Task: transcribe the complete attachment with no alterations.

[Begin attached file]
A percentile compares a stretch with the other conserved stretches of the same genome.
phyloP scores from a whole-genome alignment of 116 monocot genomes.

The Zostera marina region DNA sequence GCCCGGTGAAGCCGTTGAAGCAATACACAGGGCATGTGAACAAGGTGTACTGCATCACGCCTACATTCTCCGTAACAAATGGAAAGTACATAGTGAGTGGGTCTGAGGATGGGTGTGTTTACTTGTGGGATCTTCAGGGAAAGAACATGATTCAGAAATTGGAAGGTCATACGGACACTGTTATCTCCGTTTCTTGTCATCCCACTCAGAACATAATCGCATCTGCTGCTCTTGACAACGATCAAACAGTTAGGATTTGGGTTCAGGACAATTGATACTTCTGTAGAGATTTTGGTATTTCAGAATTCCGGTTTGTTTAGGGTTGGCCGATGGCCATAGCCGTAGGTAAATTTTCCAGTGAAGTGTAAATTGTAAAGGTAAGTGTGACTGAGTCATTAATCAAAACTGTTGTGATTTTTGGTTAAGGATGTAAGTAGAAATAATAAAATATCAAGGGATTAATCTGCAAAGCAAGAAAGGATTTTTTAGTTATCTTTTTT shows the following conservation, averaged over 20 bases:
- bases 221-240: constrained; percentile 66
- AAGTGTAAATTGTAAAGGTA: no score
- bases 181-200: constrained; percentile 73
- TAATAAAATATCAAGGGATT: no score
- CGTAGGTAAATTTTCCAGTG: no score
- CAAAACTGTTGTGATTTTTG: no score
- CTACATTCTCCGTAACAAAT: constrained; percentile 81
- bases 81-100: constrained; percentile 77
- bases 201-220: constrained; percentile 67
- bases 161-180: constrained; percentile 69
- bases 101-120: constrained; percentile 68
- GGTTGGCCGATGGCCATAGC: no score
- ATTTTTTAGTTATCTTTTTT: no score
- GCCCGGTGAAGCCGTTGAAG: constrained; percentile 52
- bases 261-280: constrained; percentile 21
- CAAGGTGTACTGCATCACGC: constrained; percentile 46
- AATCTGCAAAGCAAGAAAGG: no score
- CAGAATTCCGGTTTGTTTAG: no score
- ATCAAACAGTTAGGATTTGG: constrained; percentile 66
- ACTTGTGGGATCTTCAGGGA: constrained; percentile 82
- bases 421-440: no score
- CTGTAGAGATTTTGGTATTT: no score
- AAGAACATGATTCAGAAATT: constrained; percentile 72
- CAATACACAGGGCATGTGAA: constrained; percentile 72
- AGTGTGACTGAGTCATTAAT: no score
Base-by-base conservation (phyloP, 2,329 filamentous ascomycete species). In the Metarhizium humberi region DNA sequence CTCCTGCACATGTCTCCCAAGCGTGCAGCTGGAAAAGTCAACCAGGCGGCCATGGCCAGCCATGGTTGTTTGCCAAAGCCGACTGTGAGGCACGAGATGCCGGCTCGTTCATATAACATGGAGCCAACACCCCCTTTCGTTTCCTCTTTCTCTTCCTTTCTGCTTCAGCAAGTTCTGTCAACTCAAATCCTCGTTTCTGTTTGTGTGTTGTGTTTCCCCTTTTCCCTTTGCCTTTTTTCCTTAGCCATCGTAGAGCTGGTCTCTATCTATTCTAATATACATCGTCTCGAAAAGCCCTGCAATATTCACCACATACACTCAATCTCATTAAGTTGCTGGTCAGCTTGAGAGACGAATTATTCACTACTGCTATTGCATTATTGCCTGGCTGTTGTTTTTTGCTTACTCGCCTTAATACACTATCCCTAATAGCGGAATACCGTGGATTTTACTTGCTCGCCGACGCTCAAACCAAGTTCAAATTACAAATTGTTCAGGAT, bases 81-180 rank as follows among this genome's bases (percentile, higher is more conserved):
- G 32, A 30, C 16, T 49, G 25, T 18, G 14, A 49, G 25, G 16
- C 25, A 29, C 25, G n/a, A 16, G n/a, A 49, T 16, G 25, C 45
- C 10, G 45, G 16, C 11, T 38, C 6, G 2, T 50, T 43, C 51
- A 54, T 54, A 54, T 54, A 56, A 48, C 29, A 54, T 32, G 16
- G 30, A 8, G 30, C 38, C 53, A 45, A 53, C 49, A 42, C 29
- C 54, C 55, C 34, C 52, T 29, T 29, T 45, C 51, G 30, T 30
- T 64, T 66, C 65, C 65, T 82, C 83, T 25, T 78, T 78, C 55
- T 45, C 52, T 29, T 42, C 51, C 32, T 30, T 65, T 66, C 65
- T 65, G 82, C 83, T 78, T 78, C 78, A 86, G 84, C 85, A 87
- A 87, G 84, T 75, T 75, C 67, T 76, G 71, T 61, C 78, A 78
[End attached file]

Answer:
A percentile compares a stretch with the other conserved stretches of the same genome.
phyloP scores from a whole-genome alignment of 116 monocot genomes.

The Zostera marina region DNA sequence GCCCGGTGAAGCCGTTGAAGCAATACACAGGGCATGTGAACAAGGTGTACTGCATCACGCCTACATTCTCCGTAACAAATGGAAAGTACATAGTGAGTGGGTCTGAGGATGGGTGTGTTTACTTGTGGGATCTTCAGGGAAAGAACATGATTCAGAAATTGGAAGGTCATACGGACACTGTTATCTCCGTTTCTTGTCATCCCACTCAGAACATAATCGCATCTGCTGCTCTTGACAACGATCAAACAGTTAGGATTTGGGTTCAGGACAATTGATACTTCTGTAGAGATTTTGGTATTTCAGAATTCCGGTTTGTTTAGGGTTGGCCGATGGCCATAGCCGTAGGTAAATTTTCCAGTGAAGTGTAAATTGTAAAGGTAAGTGTGACTGAGTCATTAATCAAAACTGTTGTGATTTTTGGTTAAGGATGTAAGTAGAAATAATAAAATATCAAGGGATTAATCTGCAAAGCAAGAAAGGATTTTTTAGTTATCTTTTTT shows the following conservation, averaged over 20 bases:
- bases 221-240: constrained; percentile 66
- AAGTGTAAATTGTAAAGGTA: no score
- bases 181-200: constrained; percentile 73
- TAATAAAATATCAAGGGATT: no score
- CGTAGGTAAATTTTCCAGTG: no score
- CAAAACTGTTGTGATTTTTG: no score
- CTACATTCTCCGTAACAAAT: constrained; percentile 81
- bases 81-100: constrained; percentile 77
- bases 201-220: constrained; percentile 67
- bases 161-180: constrained; percentile 69
- bases 101-120: constrained; percentile 68
- GGTTGGCCGATGGCCATAGC: no score
- ATTTTTTAGTTATCTTTTTT: no score
- GCCCGGTGAAGCCGTTGAAG: constrained; percentile 52
- bases 261-280: constrained; percentile 21
- CAAGGTGTACTGCATCACGC: constrained; percentile 46
- AATCTGCAAAGCAAGAAAGG: no score
- CAGAATTCCGGTTTGTTTAG: no score
- ATCAAACAGTTAGGATTTGG: constrained; percentile 66
- ACTTGTGGGATCTTCAGGGA: constrained; percentile 82
- bases 421-440: no score
- CTGTAGAGATTTTGGTATTT: no score
- AAGAACATGATTCAGAAATT: constrained; percentile 72
- CAATACACAGGGCATGTGAA: constrained; percentile 72
- AGTGTGACTGAGTCATTAAT: no score
Base-by-base conservation (phyloP, 2,329 filamentous ascomycete species). In the Metarhizium humberi region DNA sequence CTCCTGCACATGTCTCCCAAGCGTGCAGCTGGAAAAGTCAACCAGGCGGCCATGGCCAGCCATGGTTGTTTGCCAAAGCCGACTGTGAGGCACGAGATGCCGGCTCGTTCATATAACATGGAGCCAACACCCCCTTTCGTTTCCTCTTTCTCTTCCTTTCTGCTTCAGCAAGTTCTGTCAACTCAAATCCTCGTTTCTGTTTGTGTGTTGTGTTTCCCCTTTTCCCTTTGCCTTTTTTCCTTAGCCATCGTAGAGCTGGTCTCTATCTATTCTAATATACATCGTCTCGAAAAGCCCTGCAATATTCACCACATACACTCAATCTCATTAAGTTGCTGGTCAGCTTGAGAGACGAATTATTCACTACTGCTATTGCATTATTGCCTGGCTGTTGTTTTTTGCTTACTCGCCTTAATACACTATCCCTAATAGCGGAATACCGTGGATTTTACTTGCTCGCCGACGCTCAAACCAAGTTCAAATTACAAATTGTTCAGGAT, bases 81-180 rank as follows among this genome's bases (percentile, higher is more conserved):
- G 32, A 30, C 16, T 49, G 25, T 18, G 14, A 49, G 25, G 16
- C 25, A 29, C 25, G n/a, A 16, G n/a, A 49, T 16, G 25, C 45
- C 10, G 45, G 16, C 11, T 38, C 6, G 2, T 50, T 43, C 51
- A 54, T 54, A 54, T 54, A 56, A 48, C 29, A 54, T 32, G 16
- G 30, A 8, G 30, C 38, C 53, A 45, A 53, C 49, A 42, C 29
- C 54, C 55, C 34, C 52, T 29, T 29, T 45, C 51, G 30, T 30
- T 64, T 66, C 65, C 65, T 82, C 83, T 25, T 78, T 78, C 55
- T 45, C 52, T 29, T 42, C 51, C 32, T 30, T 65, T 66, C 65
- T 65, G 82, C 83, T 78, T 78, C 78, A 86, G 84, C 85, A 87
- A 87, G 84, T 75, T 75, C 67, T 76, G 71, T 61, C 78, A 78